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British intelligence chief: Terror threat in Britain lessened

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Vigilance has been heightened in Britain since the terror attacks of July 7, 2005, when four suicide bombers struck London's public transportation system during morning rush hour, killing 52 people and wounding more than 700. Two weeks later, four bombs improperly detonated on London subway trains and buses. In June 2007, two men tried to drive a jeep loaded with gas canisters and nails into the Glasgow airport terminal. One of the attackers, Bilal Abdulla, was sentenced in December 2008 to at least 32 years in prison.

Evans said the current Israeli offensive on Gaza may prove a particularly potent propaganda tool. Press reports indicate that many European Jews and Muslims agree, with some warning of increased radicalization among Islamic youths and others pointing to a surge in anti-Semitic incidents since the start of the conflict.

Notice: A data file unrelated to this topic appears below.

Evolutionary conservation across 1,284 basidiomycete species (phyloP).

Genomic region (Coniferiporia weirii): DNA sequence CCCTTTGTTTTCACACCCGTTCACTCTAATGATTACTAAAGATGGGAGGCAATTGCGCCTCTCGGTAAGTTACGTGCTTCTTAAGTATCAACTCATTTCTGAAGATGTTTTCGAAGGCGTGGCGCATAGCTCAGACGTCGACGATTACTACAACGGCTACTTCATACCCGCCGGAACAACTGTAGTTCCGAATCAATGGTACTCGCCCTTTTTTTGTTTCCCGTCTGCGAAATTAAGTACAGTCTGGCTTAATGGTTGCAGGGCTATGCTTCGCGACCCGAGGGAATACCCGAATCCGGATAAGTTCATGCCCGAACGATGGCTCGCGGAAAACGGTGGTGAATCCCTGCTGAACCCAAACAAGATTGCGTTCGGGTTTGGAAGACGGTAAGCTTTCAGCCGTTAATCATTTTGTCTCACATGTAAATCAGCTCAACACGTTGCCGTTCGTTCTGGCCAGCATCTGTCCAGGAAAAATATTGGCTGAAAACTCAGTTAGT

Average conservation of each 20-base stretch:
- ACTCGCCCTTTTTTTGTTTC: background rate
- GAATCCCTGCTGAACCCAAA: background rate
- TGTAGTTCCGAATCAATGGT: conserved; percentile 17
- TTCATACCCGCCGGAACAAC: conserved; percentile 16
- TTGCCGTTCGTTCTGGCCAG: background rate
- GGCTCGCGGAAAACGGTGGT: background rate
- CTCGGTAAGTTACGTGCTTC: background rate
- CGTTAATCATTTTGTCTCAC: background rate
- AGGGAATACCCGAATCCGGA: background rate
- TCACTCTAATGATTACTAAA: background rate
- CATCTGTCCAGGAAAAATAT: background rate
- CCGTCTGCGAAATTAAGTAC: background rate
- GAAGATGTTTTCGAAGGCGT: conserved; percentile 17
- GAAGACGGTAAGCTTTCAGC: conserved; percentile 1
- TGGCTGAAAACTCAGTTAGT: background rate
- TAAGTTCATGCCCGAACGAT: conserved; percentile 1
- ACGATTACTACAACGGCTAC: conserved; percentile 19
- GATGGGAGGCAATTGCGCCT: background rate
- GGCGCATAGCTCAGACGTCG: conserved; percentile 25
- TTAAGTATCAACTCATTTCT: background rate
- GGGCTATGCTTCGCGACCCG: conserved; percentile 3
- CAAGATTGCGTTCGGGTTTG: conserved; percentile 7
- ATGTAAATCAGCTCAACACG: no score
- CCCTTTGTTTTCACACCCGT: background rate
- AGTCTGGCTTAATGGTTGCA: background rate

On Thursday, the leaders of several prominent British Muslim organizations delivered a letter to Prime Minister Gordon Brown warning that "anger within UK Muslim communities has reached acute levels of intensity," reports The Gaurdian.

"The Israeli government's use of disproportionate force ... has revived extremist groups and empowered their message of violence and perennial conflict. For Muslims in the UK and abroad, we run the risk of potentially creating a loss of faith in the political process."
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